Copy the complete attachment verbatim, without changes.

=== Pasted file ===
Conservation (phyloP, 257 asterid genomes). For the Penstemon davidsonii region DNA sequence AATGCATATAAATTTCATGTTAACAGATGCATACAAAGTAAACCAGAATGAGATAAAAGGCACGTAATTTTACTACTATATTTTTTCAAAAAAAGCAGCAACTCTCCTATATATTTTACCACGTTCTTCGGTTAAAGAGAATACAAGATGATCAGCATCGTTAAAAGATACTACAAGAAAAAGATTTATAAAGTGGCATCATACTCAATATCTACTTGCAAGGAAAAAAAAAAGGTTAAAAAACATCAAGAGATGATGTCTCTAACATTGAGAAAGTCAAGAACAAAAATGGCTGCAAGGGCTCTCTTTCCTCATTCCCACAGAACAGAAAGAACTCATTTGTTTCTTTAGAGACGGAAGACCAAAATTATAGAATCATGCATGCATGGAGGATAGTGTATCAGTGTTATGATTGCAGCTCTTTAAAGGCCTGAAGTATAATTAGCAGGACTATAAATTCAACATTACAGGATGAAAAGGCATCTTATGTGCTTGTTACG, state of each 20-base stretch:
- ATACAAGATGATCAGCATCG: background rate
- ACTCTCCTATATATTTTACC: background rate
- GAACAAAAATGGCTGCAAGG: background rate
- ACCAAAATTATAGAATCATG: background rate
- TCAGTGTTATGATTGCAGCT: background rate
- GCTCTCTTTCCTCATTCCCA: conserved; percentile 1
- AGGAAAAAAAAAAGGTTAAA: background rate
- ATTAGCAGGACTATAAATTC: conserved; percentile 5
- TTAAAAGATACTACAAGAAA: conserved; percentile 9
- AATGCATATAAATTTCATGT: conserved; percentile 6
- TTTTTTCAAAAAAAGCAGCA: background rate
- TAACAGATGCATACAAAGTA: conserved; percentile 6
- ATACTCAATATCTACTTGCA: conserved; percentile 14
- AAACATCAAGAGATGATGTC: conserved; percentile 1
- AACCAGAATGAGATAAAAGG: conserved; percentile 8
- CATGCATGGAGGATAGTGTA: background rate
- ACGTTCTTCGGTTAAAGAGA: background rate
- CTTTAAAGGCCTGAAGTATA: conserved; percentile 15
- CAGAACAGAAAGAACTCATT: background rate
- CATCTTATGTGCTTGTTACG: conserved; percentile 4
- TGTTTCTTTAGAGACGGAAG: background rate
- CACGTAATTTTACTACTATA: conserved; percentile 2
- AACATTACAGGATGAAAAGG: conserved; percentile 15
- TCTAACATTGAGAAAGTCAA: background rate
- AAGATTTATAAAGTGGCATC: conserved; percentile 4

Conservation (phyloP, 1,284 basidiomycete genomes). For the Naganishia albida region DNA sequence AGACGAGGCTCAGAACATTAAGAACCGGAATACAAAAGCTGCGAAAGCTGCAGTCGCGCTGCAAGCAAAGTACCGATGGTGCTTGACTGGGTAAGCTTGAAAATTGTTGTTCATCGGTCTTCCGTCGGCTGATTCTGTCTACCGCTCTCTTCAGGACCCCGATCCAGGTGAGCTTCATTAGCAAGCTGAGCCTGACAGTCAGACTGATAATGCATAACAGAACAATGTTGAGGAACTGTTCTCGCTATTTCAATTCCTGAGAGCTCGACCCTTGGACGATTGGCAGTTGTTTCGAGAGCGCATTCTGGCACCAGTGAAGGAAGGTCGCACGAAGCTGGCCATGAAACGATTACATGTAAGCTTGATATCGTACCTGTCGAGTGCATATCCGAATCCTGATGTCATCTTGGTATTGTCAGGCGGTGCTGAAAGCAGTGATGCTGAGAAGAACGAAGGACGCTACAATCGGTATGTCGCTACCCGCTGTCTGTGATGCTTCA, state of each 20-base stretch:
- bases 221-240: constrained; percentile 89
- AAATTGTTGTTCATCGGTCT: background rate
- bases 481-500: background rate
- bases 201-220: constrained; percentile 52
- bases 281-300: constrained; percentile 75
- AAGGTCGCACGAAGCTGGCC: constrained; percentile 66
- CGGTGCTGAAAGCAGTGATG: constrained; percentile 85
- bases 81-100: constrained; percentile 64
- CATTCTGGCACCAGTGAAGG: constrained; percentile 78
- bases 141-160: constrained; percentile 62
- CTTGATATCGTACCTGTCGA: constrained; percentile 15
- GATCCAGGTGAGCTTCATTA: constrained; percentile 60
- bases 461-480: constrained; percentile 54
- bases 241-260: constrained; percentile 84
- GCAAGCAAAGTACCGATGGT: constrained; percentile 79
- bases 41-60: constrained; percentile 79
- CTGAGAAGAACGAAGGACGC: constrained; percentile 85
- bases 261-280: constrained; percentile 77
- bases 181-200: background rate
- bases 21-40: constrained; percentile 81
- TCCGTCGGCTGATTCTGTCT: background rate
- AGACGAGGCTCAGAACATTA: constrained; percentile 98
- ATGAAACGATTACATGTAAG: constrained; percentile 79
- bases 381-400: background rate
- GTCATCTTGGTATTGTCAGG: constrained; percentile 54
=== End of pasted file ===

Conservation (phyloP, 257 asterid genomes). For the Penstemon davidsonii region DNA sequence AATGCATATAAATTTCATGTTAACAGATGCATACAAAGTAAACCAGAATGAGATAAAAGGCACGTAATTTTACTACTATATTTTTTCAAAAAAAGCAGCAACTCTCCTATATATTTTACCACGTTCTTCGGTTAAAGAGAATACAAGATGATCAGCATCGTTAAAAGATACTACAAGAAAAAGATTTATAAAGTGGCATCATACTCAATATCTACTTGCAAGGAAAAAAAAAAGGTTAAAAAACATCAAGAGATGATGTCTCTAACATTGAGAAAGTCAAGAACAAAAATGGCTGCAAGGGCTCTCTTTCCTCATTCCCACAGAACAGAAAGAACTCATTTGTTTCTTTAGAGACGGAAGACCAAAATTATAGAATCATGCATGCATGGAGGATAGTGTATCAGTGTTATGATTGCAGCTCTTTAAAGGCCTGAAGTATAATTAGCAGGACTATAAATTCAACATTACAGGATGAAAAGGCATCTTATGTGCTTGTTACG, state of each 20-base stretch:
- ATACAAGATGATCAGCATCG: background rate
- ACTCTCCTATATATTTTACC: background rate
- GAACAAAAATGGCTGCAAGG: background rate
- ACCAAAATTATAGAATCATG: background rate
- TCAGTGTTATGATTGCAGCT: background rate
- GCTCTCTTTCCTCATTCCCA: conserved; percentile 1
- AGGAAAAAAAAAAGGTTAAA: background rate
- ATTAGCAGGACTATAAATTC: conserved; percentile 5
- TTAAAAGATACTACAAGAAA: conserved; percentile 9
- AATGCATATAAATTTCATGT: conserved; percentile 6
- TTTTTTCAAAAAAAGCAGCA: background rate
- TAACAGATGCATACAAAGTA: conserved; percentile 6
- ATACTCAATATCTACTTGCA: conserved; percentile 14
- AAACATCAAGAGATGATGTC: conserved; percentile 1
- AACCAGAATGAGATAAAAGG: conserved; percentile 8
- CATGCATGGAGGATAGTGTA: background rate
- ACGTTCTTCGGTTAAAGAGA: background rate
- CTTTAAAGGCCTGAAGTATA: conserved; percentile 15
- CAGAACAGAAAGAACTCATT: background rate
- CATCTTATGTGCTTGTTACG: conserved; percentile 4
- TGTTTCTTTAGAGACGGAAG: background rate
- CACGTAATTTTACTACTATA: conserved; percentile 2
- AACATTACAGGATGAAAAGG: conserved; percentile 15
- TCTAACATTGAGAAAGTCAA: background rate
- AAGATTTATAAAGTGGCATC: conserved; percentile 4

Conservation (phyloP, 1,284 basidiomycete genomes). For the Naganishia albida region DNA sequence AGACGAGGCTCAGAACATTAAGAACCGGAATACAAAAGCTGCGAAAGCTGCAGTCGCGCTGCAAGCAAAGTACCGATGGTGCTTGACTGGGTAAGCTTGAAAATTGTTGTTCATCGGTCTTCCGTCGGCTGATTCTGTCTACCGCTCTCTTCAGGACCCCGATCCAGGTGAGCTTCATTAGCAAGCTGAGCCTGACAGTCAGACTGATAATGCATAACAGAACAATGTTGAGGAACTGTTCTCGCTATTTCAATTCCTGAGAGCTCGACCCTTGGACGATTGGCAGTTGTTTCGAGAGCGCATTCTGGCACCAGTGAAGGAAGGTCGCACGAAGCTGGCCATGAAACGATTACATGTAAGCTTGATATCGTACCTGTCGAGTGCATATCCGAATCCTGATGTCATCTTGGTATTGTCAGGCGGTGCTGAAAGCAGTGATGCTGAGAAGAACGAAGGACGCTACAATCGGTATGTCGCTACCCGCTGTCTGTGATGCTTCA, state of each 20-base stretch:
- bases 221-240: constrained; percentile 89
- AAATTGTTGTTCATCGGTCT: background rate
- bases 481-500: background rate
- bases 201-220: constrained; percentile 52
- bases 281-300: constrained; percentile 75
- AAGGTCGCACGAAGCTGGCC: constrained; percentile 66
- CGGTGCTGAAAGCAGTGATG: constrained; percentile 85
- bases 81-100: constrained; percentile 64
- CATTCTGGCACCAGTGAAGG: constrained; percentile 78
- bases 141-160: constrained; percentile 62
- CTTGATATCGTACCTGTCGA: constrained; percentile 15
- GATCCAGGTGAGCTTCATTA: constrained; percentile 60
- bases 461-480: constrained; percentile 54
- bases 241-260: constrained; percentile 84
- GCAAGCAAAGTACCGATGGT: constrained; percentile 79
- bases 41-60: constrained; percentile 79
- CTGAGAAGAACGAAGGACGC: constrained; percentile 85
- bases 261-280: constrained; percentile 77
- bases 181-200: background rate
- bases 21-40: constrained; percentile 81
- TCCGTCGGCTGATTCTGTCT: background rate
- AGACGAGGCTCAGAACATTA: constrained; percentile 98
- ATGAAACGATTACATGTAAG: constrained; percentile 79
- bases 381-400: background rate
- GTCATCTTGGTATTGTCAGG: constrained; percentile 54